Inflation clocks in at 11pc in October

Updated November 07, 2019

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Prices of seasonal essential goods continued to rise as inflation clocked in at 11 per cent in October 2019 from a year ago, reported the Pak­istan Bureau of Statistics (PBS) on Wednesday.   AFP/File
Prices of seasonal essential goods continued to rise as inflation clocked in at 11 per cent in October 2019 from a year ago, reported the Pak­istan Bureau of Statistics (PBS) on Wednesday. AFP/File

ISLAMABAD: Prices of seasonal essential goods continued to rise as inflation clocked in at 11 per cent in October 2019 from a year ago, reported the Pak­istan Bureau of Statistics (PBS) on Wednesday.

Inflation, measured through the Consumer Price Index (CPI), edged up by 1.8pc over the previous month after the PBS revised its calculation methodology by setting the new base year 2015-16 instead of the previous 2007-08 financial year.

The change in base year means the economy’s price levels in FY16 will now be the base against which all existing prices will be calculated for the CPI.

Based on the new base year, October inflation came in at 11.04pc, versus 11.4pc in the previous month.

Going by the old base year of FY08 that was being used until three months ago, the key inflation index comes in at 11.08pc for October, showing a 1pc increase over the month of September.

As per the new base year, the lowest CPI was recorded in July at 8.4pc.

The data shows the urban CPI covers 35 cities and 356 consumer items, while rural CPI tracks 27 rural centres and 244 items. The former grew by 10.9pc year-on-year in October whereas the latter jumped by 11.3pc.

The International Monetary Fund has estimated that Pakistan’s inflation may escalate up to 13pc, but the government’s estimate is around 11pc, which has already been crossed in the outgoing month.

The core inflation rate in urban areas was 7.8pc in October according to the new methodology as it dipped from 8.4pc. The core inflation rate in rural areas was 8.6pc in October while it was 8.8pc in the previous month. The central bank determines the key policy rate (which currently stands at 13.25pc) on the basis of the core inflation rate.

Further analysis shows that the food inflation in urban areas rose by 13.7pc in October on a yearly basis and 1.4pc month-wise. In rural areas, food inflation rose 14.6pc on a yearly and 2.6pc on a monthly basis.

Similarly, non-food inflation in urban centres was recorded at 9.4pc year-on-year while it was 8.7pc in rural areas.

In urban areas, the food items which saw their price levels go up included: tomatoes(34.97pc), eggs (19.74pc), fresh vegetables(17.69pc), potatoes(10.08pc), onions(4.98pc), beans(2.53pc), fish(2pc), dry fruits(1.86pc), milk powder (1.79pc), besan(1.28pc), wheat(1.22pc), meat(1.17pc), pulse masoor(1.04pc), and Gur(1pc).

The items that declined in urban were sugar(1.37pc), chicken (18.17pc) and fresh fruits(1.39pc).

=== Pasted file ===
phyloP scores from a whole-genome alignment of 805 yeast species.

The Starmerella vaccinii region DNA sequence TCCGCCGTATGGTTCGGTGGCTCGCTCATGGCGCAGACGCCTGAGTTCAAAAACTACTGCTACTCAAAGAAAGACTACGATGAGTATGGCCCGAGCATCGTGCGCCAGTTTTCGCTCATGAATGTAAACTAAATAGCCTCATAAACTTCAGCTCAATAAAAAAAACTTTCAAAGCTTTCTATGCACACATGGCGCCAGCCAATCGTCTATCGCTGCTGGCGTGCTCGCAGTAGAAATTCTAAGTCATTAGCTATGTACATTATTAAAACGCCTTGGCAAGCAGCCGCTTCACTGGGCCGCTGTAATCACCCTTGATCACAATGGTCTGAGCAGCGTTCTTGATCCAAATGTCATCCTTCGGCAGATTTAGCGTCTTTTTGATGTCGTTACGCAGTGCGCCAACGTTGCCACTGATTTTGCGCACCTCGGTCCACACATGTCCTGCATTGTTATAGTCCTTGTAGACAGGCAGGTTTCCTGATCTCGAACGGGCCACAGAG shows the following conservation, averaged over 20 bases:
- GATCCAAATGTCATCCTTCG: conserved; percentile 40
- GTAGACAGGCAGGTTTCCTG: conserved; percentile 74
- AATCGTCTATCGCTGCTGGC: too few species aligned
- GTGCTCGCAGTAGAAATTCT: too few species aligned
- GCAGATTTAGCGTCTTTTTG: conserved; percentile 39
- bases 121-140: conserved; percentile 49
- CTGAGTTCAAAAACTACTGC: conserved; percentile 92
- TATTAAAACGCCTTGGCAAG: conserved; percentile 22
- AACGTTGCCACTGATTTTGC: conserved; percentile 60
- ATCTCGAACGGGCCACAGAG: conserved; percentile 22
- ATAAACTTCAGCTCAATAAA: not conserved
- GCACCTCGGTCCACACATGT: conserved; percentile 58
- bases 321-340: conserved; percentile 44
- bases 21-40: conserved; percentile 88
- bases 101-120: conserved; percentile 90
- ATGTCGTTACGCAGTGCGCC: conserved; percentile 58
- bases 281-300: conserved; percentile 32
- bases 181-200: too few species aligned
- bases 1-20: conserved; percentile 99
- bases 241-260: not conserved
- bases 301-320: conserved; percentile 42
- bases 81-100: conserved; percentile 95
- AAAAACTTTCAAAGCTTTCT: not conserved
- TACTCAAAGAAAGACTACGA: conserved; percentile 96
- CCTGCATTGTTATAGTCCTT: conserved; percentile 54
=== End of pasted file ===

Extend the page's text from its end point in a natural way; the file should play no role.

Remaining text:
In the rural areas, the items that witnessed increase in inflation included fresh vegetables(36.73pc), tomatoes(27.07pc), eggs(15.76pc), potatoes(9.62pc), onions(3.63pc), pulse mash(3.13pc), fish(2.69pc), beans(2.6pc), gur(2.21pc), pulse gram(2.17pc), dry fruits(1.55pc), milk powder(1.35pc), wheat(1.35pc), vegetable ghee(1.19pc), tea(1.15pc), wheat flour(1.13pc) and rice(1.03pc). In rural areas, the prices of chicken fell 14.14pc, sugar 1.47pc and fresh fruits 1.06pc.

PM’s meeting on essential items

Disturbed by the seasonal fluctuations in prices of essential goods, Prime Minister Imran Khan on Wednesday held a detailed meeting with his economic team to devise ways for controlling their prices, particularly those of flour, ghee and sugar, and took some important decisions.

Mr Khan asked for establishment of a ‘Special Cell’ in the Ministry of National Food Security with an immediate effect. The cell will take timely decisions about assessment of demand and supply of essential items.

On the issue of continued rise in flour price, the chief secretaries, however, informed the premier that there was no complaint about wheat shortage in the country after supply of commodity from Pasco storage houses.

Apparently, the premier was unhappy with the explanations from chief secretaries and asked for taking all-out measures to control the prices of essential edible items. He asked for checking on smuggling of wheat, flour and fine flour from the country.

He said more steps to be taken for checking hoarding and profiteering. The premier directed use of new technology to reduce difference in prices in wholesale and retail markets.

The PM asked for reduction in ghee prices after the postponement of axle load policy. It was also decided that government would provide a place at tehsil level for cultivators to directly sell their commodities without any fee and expenditures.

Mr Khan sought a weekly report on essential items at district and tehsil levels so that real prices of the commodities could be checked. It was also decided to use the chain of utility stores for providing essential items to consumers.

Islamabad Chief Commissioner briefed the meeting about launch of ‘Durust Daam’, a mobile app, in the capital to control price hike and difference of rates in the markets. It was decided to introduce the same system in Abbottabad, Peshawar, Mardan and Dera Ismail Khan, Rawalpindi, Multan and Lahore with an immediate effect.

Published in Dawn, November 7th, 2019